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Welcome Spring! (And Pork Season!)


Even though it was only like 58 degrees in New York this weekend, it’s still the closest thing we’ve seen to spring yet this year, which means most of us did a classic warm-weather overreact, heading outside for picnicking, playing, outdoor drinking etc…before realizing that it really isn’t THAT warm yet. For me, warm-ish weather got me thinking about summer cooking, which in my house means BBQ. And since I was pretty much legally required to go out and enjoy the weather, I needed something I could basically set and forget.

I decided to make slow-cooker pulled pork from my Smithfield rosemary and olive oil marinated pork sirloin, but instead of loading it up with a heavy, wintry sauce, I relied on only a fresh tomatoes and onions to bring the flavor here. I started with a layer of onions at the bottom of the slow cooker, placed the pork on top, and sliced tomatoes above it all, so that when the veggies broke down over the course of a few hours, they developed into a fresh (but still quite porky) sauce.

Of course, there’s not much at the farmers market yet to herald spring, so aside from the aseasonal tomatoes I snagged at Trader Joe’s, I had to make do mostly with winter vegetables. However, I took it as my last chance of the season to play around with turnips – IMO one of the most underrated veggies of all. But I didn’t want the turnips to break down into mushy stew, so I added them close to the end of the cooking time, just long enough to soak up all that porky goodness. I served it all with a slice of Serious Eats’ cast-iron cornbread recipe.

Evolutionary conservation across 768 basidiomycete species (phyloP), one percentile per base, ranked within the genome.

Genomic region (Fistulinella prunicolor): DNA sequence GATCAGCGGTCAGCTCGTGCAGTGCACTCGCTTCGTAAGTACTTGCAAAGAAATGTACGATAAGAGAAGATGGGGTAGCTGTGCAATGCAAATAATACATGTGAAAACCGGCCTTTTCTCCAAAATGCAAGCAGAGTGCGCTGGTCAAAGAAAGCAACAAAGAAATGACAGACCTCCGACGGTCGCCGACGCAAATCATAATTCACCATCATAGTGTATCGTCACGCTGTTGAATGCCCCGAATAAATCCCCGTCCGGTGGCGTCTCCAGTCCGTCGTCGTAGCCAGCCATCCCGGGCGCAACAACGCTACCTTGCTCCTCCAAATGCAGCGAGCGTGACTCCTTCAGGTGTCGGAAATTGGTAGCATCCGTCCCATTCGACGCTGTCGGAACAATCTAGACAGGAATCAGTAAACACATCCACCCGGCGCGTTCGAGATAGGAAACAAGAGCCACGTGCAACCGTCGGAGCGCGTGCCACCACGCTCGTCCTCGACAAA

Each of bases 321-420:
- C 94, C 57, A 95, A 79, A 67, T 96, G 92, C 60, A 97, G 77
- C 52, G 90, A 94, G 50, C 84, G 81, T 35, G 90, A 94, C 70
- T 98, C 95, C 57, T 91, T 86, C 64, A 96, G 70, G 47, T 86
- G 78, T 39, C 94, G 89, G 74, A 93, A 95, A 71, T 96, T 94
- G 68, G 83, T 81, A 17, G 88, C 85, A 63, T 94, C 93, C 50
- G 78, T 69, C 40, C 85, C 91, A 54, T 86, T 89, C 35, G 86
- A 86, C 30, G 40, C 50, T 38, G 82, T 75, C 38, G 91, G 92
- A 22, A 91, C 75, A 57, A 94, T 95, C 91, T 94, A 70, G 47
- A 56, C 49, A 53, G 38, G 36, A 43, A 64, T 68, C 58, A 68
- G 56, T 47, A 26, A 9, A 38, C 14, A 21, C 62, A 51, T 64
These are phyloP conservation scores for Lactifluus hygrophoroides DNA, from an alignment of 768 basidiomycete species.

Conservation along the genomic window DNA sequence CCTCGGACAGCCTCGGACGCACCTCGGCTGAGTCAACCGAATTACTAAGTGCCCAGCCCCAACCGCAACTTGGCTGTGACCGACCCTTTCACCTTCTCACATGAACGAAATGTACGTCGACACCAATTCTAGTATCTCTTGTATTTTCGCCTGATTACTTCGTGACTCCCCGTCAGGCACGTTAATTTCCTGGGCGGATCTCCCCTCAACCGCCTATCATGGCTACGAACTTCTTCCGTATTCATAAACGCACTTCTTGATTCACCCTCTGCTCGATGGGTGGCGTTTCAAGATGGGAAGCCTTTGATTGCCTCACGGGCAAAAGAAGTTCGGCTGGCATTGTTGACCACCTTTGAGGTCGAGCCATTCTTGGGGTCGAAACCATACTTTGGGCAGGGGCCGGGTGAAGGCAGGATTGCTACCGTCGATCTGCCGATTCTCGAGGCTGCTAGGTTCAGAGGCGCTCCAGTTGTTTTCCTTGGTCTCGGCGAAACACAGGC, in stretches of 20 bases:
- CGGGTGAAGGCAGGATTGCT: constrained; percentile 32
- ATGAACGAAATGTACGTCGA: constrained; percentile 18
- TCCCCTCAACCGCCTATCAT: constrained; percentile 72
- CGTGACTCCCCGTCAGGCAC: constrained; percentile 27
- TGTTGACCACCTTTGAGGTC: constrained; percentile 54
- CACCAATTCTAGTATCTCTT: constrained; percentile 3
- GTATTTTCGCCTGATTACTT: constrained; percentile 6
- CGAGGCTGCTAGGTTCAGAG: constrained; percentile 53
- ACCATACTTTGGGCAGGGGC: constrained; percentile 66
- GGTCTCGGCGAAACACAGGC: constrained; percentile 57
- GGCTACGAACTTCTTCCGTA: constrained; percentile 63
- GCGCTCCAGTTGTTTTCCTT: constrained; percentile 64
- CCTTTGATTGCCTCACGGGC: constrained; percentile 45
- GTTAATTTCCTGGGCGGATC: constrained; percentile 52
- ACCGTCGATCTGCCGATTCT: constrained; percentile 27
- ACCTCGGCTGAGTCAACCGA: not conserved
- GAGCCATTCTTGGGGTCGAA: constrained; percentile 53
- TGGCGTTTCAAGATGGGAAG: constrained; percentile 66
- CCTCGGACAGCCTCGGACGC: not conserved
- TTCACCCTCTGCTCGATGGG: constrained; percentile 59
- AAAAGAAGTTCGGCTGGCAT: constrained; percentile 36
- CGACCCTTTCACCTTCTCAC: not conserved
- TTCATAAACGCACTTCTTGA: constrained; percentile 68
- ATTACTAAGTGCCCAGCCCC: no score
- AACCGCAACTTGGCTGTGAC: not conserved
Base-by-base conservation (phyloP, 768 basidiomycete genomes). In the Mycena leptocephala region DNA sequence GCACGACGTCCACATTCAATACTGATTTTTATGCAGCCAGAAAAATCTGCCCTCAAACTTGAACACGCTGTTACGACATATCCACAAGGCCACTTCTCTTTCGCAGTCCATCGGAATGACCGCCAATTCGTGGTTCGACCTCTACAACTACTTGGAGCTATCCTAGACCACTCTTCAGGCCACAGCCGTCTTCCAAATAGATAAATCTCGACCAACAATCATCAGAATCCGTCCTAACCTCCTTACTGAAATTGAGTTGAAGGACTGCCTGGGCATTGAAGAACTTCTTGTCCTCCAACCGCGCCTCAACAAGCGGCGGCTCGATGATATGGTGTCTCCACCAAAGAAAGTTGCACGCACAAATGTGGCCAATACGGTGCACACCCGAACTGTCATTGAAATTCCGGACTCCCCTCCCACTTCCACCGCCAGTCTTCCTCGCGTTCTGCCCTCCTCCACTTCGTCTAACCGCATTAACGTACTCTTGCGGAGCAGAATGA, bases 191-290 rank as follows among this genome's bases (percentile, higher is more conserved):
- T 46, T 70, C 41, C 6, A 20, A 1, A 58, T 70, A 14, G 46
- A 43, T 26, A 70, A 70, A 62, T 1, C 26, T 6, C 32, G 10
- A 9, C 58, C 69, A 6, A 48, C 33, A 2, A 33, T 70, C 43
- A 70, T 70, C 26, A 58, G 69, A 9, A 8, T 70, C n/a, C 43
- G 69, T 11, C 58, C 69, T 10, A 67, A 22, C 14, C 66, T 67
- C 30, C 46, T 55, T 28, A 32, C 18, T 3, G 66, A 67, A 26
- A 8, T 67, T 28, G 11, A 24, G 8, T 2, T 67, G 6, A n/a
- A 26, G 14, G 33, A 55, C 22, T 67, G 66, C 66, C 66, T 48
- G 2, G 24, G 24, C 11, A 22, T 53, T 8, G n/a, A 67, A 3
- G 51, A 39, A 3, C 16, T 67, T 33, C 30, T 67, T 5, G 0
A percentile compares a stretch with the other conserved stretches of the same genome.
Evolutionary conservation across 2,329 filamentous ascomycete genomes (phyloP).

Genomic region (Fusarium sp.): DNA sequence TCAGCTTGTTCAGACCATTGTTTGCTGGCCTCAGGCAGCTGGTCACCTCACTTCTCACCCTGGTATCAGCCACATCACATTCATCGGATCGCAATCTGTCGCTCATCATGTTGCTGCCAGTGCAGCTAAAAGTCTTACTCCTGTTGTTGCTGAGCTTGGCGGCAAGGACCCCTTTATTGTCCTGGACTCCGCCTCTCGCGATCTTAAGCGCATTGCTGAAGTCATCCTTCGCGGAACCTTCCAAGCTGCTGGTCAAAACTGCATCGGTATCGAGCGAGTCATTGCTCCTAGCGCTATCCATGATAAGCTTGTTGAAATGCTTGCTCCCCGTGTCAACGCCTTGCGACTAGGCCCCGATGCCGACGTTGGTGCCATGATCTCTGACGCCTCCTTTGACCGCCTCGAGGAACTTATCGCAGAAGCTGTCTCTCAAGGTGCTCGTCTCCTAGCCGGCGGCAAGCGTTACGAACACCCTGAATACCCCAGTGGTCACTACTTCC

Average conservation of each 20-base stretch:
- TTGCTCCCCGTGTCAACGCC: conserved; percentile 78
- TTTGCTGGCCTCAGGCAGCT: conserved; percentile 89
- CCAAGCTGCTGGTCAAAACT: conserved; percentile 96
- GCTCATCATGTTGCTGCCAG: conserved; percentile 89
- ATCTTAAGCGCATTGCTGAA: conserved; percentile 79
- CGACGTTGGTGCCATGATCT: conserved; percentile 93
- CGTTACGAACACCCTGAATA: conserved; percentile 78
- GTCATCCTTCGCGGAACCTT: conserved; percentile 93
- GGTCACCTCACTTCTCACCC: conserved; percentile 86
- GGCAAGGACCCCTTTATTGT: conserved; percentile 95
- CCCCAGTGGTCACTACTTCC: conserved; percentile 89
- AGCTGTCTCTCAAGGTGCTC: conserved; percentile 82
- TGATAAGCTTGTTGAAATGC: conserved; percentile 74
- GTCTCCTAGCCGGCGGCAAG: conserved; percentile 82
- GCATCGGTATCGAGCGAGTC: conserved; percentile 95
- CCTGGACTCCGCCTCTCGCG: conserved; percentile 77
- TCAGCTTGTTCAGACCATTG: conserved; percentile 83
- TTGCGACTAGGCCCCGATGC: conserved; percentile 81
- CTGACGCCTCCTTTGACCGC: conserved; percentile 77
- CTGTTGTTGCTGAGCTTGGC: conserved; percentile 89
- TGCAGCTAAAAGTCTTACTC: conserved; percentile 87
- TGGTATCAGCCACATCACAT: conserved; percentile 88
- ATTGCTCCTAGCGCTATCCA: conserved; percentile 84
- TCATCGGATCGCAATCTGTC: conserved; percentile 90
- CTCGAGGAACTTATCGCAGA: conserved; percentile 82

Yellow Tomato Pulled Pork with Cornbread and Pork-y Turnips

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This Exists: Poutine Burger


It pretty much had to happen.

We’ve seen poutine potato skins, poutine tater tots and poutine just about everything. A few years ago it was just an obscure French-Canadian specialty, but now it’s America’s favorite over-the-top comfort food.

And now, Hopdoddy Burger Bar in Austin is serving a burger topped with a full serving of poutine: French fries, gravy, cheddar cheese (although apparently, NOT authentic curds) and for good runny measure, a fried egg too.

Take that, Canada. Anything you can do, we can do unhealthier.

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Cocktail O’Clock: Happy Snowy Spring

Honeydew Cucumber Sour - Sanctuary on Camelback Mountain

OK SERIOUSLY?!? Four to six inches of snowfall in New York today…on the first day of spring?

I don’t care what the weather says, we are ready for some springtime drinks.

Here’s an enticing recipe that comes to us all the way from elements restaurant at Sanctuary on Camelback Mountain in Paradise Valley, Arizona, a place where I would really like to be right now, because I am pretty sure that it is not freaking snowing there.

Honeydew Cucumber Sour

· 1oz Martin Miller’s Reformed Dry Gin

· .5oz fresh lemon Juice

· 1.5oz fresh honeydew juice

· ¼oz  Clover Honey Syrup (here’s a recipe)

· 1 dash Regan’s No. 6 Orange Bitters

·Shake, pour and add sliced cucumber as garnish. Eff the snow.